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Re: [MirageOS-devel] Error handling in Mirage - request for comments!

On 22 March 2015 at 15:02, Daniel BÃnzli <daniel.buenzli@xxxxxxxxxxxx> wrote:
> Le dimanche, 22 mars 2015 Ã 14:43, Thomas Leonard a Ãcrit :
>> Yes, but the question is whether this information is worth the
>> overhead.
> Again programmatically there's no overhead if you are using the right set of 
> combinators and type definitions. You can say there is a performance overhead 
> but at a certain point you have to choose whether you want correct, safe and 
> reliable systems or favour performance. I'm strongly in favour of the former 
> and have both whenever possible.
>> - We must assume that some implementation of a Mirage module type may
>> produce an error (they're all about I/O, after all), so annotating
>> every function to say this doesn't provide any extra information.
> This misses the point. Having every functions annotated provides you 
> information *in the type system* which gives you a mechanism to *enforce* 
> good and correct error handling in the program.
> Using exceptions doesn't allow you to enforce error handling and is otherwise 
> very dangerous because 1) You basically don't know when they happen except 
> through documentation, so they are easy to miss and not handle them (if 
> documentation exists at all...) 2) They disrupt your whole callstack,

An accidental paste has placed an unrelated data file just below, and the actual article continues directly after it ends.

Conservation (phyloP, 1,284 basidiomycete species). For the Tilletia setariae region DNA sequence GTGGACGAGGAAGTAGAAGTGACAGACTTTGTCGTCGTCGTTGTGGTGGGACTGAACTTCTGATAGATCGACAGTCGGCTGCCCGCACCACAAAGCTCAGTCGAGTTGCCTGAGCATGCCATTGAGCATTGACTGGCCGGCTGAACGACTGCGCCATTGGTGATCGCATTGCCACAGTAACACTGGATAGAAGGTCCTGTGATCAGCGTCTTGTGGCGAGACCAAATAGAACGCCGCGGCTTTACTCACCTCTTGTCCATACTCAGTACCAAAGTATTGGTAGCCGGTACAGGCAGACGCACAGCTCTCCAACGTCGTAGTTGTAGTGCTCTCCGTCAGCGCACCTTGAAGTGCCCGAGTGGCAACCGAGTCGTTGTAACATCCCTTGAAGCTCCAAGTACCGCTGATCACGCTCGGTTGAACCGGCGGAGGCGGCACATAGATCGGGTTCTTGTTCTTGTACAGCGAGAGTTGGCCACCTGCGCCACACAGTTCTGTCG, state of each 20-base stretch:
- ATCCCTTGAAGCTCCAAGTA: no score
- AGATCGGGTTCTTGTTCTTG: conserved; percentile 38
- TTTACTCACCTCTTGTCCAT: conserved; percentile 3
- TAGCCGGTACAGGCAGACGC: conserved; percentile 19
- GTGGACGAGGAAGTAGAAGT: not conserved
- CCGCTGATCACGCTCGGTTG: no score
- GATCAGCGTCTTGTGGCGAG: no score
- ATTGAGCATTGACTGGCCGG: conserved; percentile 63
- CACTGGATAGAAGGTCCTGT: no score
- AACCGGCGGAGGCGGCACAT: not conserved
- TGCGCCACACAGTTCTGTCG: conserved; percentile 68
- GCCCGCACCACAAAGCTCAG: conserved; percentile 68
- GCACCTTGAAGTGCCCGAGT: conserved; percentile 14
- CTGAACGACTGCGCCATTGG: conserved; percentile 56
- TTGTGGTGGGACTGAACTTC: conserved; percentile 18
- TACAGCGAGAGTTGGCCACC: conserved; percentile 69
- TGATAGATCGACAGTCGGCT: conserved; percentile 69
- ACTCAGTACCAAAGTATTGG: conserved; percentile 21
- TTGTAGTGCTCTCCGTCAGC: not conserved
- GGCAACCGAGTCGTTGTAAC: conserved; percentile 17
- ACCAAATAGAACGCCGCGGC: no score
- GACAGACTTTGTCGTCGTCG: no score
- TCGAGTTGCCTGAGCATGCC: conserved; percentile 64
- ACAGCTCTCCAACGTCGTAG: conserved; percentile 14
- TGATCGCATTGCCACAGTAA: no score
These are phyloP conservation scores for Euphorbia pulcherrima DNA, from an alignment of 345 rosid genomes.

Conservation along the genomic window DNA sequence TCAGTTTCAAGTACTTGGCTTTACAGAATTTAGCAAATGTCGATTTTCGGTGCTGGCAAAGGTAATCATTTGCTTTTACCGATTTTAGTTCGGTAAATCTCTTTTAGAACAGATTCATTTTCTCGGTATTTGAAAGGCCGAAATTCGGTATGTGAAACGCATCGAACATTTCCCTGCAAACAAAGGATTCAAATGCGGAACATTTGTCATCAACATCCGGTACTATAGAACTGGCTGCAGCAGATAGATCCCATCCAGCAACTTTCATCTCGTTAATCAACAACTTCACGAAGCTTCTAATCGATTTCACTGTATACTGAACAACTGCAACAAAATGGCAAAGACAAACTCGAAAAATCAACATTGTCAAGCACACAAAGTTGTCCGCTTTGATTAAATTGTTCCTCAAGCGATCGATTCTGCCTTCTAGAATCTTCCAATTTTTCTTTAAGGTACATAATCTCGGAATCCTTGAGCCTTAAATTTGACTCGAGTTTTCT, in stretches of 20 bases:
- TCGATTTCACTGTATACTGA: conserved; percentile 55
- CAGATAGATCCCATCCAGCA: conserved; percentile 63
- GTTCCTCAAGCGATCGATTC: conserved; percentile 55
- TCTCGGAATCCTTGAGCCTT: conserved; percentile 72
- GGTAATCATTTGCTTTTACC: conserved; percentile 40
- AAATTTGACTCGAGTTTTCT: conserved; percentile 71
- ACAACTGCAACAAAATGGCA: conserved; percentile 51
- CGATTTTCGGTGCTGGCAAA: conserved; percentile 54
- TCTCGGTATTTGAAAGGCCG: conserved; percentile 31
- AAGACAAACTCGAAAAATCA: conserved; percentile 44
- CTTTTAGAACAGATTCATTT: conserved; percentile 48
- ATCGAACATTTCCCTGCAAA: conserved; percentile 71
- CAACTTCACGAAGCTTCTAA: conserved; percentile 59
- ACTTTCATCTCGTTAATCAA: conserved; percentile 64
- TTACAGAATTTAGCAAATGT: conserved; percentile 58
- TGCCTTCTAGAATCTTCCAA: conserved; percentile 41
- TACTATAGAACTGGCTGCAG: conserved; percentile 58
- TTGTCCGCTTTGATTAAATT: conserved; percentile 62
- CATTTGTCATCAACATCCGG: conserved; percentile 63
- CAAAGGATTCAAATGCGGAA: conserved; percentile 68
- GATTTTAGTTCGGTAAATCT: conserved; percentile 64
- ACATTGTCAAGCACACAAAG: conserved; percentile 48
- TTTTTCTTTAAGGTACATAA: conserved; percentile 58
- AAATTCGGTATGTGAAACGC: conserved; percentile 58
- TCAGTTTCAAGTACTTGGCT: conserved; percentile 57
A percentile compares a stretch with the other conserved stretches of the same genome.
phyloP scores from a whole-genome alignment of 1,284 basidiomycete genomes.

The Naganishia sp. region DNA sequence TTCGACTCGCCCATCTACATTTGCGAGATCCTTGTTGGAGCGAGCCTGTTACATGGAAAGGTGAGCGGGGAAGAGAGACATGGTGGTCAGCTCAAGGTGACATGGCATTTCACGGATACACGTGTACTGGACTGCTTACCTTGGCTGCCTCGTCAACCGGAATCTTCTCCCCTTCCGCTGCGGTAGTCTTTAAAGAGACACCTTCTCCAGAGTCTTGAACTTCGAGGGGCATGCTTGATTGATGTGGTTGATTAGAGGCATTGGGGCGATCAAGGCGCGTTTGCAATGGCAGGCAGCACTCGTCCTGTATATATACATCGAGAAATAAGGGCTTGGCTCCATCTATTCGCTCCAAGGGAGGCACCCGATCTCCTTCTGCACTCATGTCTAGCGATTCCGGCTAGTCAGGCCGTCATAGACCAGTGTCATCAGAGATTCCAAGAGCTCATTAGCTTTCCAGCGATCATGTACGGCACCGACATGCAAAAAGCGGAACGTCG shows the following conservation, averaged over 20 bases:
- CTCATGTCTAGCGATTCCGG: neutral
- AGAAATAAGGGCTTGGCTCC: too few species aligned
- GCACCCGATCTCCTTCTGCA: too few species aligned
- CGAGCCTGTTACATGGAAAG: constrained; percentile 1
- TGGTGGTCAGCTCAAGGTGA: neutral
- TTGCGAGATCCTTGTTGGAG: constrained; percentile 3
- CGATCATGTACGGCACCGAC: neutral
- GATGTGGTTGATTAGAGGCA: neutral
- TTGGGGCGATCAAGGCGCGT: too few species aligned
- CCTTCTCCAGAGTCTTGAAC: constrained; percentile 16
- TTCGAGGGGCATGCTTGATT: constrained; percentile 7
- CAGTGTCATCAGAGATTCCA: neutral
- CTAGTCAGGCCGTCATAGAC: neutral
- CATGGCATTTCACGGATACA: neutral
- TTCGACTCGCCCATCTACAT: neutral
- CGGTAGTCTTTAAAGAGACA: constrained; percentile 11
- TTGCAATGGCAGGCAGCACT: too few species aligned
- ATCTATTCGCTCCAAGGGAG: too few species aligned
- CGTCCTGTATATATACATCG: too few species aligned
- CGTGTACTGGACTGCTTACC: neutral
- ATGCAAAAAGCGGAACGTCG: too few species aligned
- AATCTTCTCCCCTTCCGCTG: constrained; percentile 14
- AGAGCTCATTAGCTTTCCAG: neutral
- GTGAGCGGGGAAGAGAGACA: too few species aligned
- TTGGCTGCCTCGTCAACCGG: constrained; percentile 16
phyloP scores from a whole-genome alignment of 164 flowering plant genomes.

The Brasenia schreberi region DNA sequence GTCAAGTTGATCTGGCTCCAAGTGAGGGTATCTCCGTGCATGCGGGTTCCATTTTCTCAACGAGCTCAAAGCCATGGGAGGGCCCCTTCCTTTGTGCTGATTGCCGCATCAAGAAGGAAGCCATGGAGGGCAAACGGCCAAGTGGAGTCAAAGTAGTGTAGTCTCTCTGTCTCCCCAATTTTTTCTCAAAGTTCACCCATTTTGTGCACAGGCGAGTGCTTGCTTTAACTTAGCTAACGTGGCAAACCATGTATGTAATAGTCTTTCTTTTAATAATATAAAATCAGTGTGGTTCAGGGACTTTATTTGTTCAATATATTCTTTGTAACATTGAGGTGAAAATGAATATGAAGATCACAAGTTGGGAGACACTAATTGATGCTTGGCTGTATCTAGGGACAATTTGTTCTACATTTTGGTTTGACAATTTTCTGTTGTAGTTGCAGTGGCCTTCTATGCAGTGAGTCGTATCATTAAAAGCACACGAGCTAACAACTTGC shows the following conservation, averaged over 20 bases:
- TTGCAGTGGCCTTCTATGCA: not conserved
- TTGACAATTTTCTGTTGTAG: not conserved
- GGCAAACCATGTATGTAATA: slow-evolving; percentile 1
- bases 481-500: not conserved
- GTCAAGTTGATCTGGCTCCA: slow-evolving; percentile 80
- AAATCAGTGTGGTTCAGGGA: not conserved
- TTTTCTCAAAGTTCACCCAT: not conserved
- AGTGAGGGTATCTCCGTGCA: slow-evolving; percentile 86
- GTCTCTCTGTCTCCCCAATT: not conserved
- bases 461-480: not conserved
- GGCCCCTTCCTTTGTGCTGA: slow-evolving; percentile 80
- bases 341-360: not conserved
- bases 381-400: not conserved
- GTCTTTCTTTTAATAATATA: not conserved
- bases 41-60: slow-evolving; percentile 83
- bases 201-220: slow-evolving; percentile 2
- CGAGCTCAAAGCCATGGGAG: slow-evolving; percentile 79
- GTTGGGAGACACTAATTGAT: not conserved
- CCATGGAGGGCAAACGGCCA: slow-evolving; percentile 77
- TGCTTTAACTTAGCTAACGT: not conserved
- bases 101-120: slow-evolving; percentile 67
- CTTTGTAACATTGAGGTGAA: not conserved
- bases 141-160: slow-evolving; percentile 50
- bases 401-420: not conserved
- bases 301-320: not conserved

> possibly leaking resources and putting your program in a bad state by 
> breaking invariants that should hold in our system  3) The source of the 
> exception may be hard to track 4) They are hard to reason about and handle 
> correctly.

The only case of handling the current polymorphic errors in Mirage so
far presented is this case from ocaml-tls (thanks David!):


  let lift_result = function
    | `Error e          -> `Error (`Flow e)
    | `Eof | `Ok _ as r -> r

  let check_write flow f_res =
    let res = lift_result f_res in
    ( match (flow.state, res) with
      | (`Active _, (`Eof | `Error _ as e)) ->
          flow.state <- e ; FLOW.close flow.flow
      | _ -> return_unit ) >>
    return res

As you say, it's easy to reason about this code if we assume that
exceptions don't exist:

- If the underlying FLOW returns any error on write, then the TLS
state transitions to `Error and cannot be used again and the FLOW is

However, exceptions do exist in OCaml. The actual behaviour therefore
is something like:

- On `Refused, `Timeout or `Unknown, the flow is closed and the TLS
system transitions to `Error.

- On Division_by_zero, Not_found, Assert_failure or Stack_overflow,
the flow remains open and the TLS state can continue to be used.

It seems unlikely to me that this is the desired behaviour. If all
errors were exceptions then the code would likely handle all these

(however, it's not clear to me exactly what this code is trying to
achieve, so I could be wrong)

Dr Thomas Leonard        http://0install.net/
GPG: 9242 9807 C985 3C07 44A6  8B9A AE07 8280 59A5 3CC1
GPG: DA98 25AE CAD0 8975 7CDA  BD8E 0713 3F96 CA74 D8BA

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